ANALYSIS OF TELOMERIC-DNA THROUGH FLUORESCENCE CORRELATION SPECTROSCOPY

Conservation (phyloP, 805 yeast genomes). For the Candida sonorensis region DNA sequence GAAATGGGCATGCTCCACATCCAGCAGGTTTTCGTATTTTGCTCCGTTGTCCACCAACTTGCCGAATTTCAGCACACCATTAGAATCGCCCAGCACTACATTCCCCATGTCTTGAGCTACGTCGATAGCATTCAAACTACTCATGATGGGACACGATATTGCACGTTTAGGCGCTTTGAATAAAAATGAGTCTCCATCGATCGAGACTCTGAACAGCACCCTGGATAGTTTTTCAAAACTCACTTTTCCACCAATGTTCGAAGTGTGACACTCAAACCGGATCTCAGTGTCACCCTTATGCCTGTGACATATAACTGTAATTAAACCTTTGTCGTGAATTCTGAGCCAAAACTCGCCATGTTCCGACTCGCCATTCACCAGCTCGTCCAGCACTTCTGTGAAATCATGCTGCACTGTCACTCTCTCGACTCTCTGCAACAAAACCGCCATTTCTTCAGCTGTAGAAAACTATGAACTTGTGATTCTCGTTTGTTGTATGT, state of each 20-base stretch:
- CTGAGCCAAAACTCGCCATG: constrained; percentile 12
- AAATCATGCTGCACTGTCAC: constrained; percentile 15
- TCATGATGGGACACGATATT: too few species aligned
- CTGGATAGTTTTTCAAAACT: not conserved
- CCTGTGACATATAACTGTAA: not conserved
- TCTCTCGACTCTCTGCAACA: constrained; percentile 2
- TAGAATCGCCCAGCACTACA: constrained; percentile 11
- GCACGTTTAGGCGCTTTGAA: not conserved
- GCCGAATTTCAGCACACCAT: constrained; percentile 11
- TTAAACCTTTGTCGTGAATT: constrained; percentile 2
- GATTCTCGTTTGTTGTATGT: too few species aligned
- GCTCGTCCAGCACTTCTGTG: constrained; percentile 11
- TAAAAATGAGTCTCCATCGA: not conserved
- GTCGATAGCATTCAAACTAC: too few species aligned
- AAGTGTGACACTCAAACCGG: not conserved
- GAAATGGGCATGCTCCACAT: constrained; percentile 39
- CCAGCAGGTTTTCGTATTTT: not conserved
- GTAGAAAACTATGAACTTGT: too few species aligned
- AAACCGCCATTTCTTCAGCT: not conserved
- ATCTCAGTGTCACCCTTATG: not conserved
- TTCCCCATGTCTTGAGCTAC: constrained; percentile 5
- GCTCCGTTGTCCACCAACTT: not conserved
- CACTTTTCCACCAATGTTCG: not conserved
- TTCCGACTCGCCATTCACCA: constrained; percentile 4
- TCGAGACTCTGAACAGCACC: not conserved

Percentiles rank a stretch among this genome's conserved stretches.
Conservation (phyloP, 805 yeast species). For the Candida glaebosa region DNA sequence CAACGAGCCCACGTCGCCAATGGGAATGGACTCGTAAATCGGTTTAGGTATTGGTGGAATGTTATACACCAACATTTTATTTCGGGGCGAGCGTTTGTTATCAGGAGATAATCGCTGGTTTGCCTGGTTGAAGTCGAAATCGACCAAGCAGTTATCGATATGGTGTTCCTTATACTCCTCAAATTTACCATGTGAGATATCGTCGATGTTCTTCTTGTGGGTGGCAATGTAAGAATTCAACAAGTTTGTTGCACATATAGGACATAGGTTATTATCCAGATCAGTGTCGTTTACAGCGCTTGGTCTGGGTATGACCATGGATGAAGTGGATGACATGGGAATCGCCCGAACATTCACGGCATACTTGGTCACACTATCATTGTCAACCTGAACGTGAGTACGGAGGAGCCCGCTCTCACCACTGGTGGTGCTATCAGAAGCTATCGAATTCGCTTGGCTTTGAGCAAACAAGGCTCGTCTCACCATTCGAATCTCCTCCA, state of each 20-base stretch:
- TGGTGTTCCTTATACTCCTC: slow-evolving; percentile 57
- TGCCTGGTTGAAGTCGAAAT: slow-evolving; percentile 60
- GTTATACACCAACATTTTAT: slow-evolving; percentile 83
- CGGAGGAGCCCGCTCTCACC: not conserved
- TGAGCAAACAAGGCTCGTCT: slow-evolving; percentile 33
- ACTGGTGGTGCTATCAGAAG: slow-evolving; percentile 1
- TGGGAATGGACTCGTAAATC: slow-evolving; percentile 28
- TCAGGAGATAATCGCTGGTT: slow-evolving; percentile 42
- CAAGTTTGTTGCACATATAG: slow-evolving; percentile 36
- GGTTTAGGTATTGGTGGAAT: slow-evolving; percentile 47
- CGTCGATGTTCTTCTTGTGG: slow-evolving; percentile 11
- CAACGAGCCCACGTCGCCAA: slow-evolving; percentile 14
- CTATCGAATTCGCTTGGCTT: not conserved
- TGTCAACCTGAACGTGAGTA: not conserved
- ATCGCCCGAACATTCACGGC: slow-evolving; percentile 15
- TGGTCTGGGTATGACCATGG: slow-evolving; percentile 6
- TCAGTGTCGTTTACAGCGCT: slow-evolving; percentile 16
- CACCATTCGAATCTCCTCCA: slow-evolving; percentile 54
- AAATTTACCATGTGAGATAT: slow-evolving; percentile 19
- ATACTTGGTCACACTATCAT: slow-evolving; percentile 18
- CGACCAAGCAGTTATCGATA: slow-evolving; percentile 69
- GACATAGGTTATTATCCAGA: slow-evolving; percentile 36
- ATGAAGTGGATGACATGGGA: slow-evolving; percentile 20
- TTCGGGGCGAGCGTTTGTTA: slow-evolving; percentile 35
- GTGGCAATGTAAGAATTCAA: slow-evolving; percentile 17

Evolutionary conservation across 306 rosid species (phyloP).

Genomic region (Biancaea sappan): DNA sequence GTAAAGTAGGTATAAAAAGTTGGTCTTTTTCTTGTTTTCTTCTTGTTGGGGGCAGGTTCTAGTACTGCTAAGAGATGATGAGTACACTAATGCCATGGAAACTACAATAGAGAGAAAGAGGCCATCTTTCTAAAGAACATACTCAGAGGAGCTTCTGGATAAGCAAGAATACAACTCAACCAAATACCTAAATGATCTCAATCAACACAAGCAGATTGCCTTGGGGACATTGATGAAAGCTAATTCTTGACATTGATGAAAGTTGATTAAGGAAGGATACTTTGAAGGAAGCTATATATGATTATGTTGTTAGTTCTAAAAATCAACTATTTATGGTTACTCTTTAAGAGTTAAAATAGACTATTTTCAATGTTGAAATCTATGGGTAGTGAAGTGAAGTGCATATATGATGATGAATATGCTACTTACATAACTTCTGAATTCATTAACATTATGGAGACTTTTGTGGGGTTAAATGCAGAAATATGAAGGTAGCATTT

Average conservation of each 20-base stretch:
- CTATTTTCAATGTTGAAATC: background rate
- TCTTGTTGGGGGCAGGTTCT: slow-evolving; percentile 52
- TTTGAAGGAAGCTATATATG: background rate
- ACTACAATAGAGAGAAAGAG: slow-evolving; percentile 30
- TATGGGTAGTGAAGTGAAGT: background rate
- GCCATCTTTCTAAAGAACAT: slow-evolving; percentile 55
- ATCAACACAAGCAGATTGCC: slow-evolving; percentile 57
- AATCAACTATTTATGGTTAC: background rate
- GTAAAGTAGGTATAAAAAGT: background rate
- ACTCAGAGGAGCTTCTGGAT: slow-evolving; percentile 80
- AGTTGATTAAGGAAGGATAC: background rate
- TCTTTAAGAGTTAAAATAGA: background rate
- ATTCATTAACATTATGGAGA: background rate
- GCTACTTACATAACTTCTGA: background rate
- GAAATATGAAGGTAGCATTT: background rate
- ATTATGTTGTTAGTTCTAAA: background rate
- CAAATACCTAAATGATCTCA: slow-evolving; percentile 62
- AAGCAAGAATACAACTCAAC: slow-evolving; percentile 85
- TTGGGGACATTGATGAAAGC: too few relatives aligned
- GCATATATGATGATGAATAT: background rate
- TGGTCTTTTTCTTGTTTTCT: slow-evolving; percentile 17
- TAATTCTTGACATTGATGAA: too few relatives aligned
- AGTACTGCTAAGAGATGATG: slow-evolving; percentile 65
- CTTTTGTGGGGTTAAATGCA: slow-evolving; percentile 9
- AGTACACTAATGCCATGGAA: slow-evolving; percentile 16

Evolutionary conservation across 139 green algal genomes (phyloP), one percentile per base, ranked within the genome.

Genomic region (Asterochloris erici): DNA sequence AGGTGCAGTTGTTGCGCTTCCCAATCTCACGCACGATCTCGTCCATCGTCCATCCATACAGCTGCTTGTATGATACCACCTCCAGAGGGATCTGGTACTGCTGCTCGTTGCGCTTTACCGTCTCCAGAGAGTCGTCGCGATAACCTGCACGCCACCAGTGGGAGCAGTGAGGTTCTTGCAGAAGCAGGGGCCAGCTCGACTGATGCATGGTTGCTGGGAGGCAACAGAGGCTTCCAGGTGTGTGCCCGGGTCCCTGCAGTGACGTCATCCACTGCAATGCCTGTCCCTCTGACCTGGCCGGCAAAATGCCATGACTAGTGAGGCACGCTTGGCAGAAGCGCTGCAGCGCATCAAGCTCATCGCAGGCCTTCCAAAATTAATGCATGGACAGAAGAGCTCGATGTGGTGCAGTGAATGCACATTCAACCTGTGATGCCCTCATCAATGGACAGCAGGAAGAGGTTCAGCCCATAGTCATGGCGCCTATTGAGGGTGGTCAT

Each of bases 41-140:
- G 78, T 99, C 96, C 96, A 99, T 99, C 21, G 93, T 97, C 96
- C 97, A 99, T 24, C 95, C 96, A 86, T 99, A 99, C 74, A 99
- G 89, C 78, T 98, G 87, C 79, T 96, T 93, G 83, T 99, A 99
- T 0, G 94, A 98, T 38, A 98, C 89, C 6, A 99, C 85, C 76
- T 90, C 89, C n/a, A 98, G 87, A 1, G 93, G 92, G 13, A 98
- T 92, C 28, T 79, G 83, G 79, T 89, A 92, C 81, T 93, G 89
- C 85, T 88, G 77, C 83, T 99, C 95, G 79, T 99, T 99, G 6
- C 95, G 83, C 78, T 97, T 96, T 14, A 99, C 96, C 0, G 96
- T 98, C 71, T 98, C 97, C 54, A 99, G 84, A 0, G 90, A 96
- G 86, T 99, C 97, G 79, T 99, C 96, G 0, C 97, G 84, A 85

The link between telomerase activity and the development of cancer cells is evident. The modern method for telomerase detection, Telomeric Repeat Amplification Protocol, TRAP, is time consuming and often results in false positives. The purpose of this study is to use Fluorescence Correlation Spectroscopy, FCS, a Single Molecule Detection Method, to monitor the activity of telomerase through telomeric-DNA (TTAGGG)n quantification. Two different assays are tested and presented here: Method A, which utilizes Thioflavin T as a fluorophore, and Method B, which utilizes a molecular beacon, MB, a hairpin shaped, single strand of DNA complementary to telomeric-DNA, containing a fluorophore and quencher on either of its ends. Gold Nanoparticles (AuNPs) and Silica-coated Gold Nanoparticles (Au@SiO2s) are employed as localized reaction sites, to which the telomeric-DNA is tethered to through surface bonds. Fluorescence measurements exhibited an increase in intensity when both the ThT and MB were bound to the telomeric-DNA, compared to when they were not, confirming that both methods are suitable for detection. In the case of the MB assay, FCS measurements were performed to observe intensity fluctuations of the fluorescently tagged molecules. This allowed for the quantification of fluorescent AuNPs in solution at the pM level, with potential to lower the detection limit. The results found here are intended to be used as calibration for samples with unknown amounts of telomeric DNA.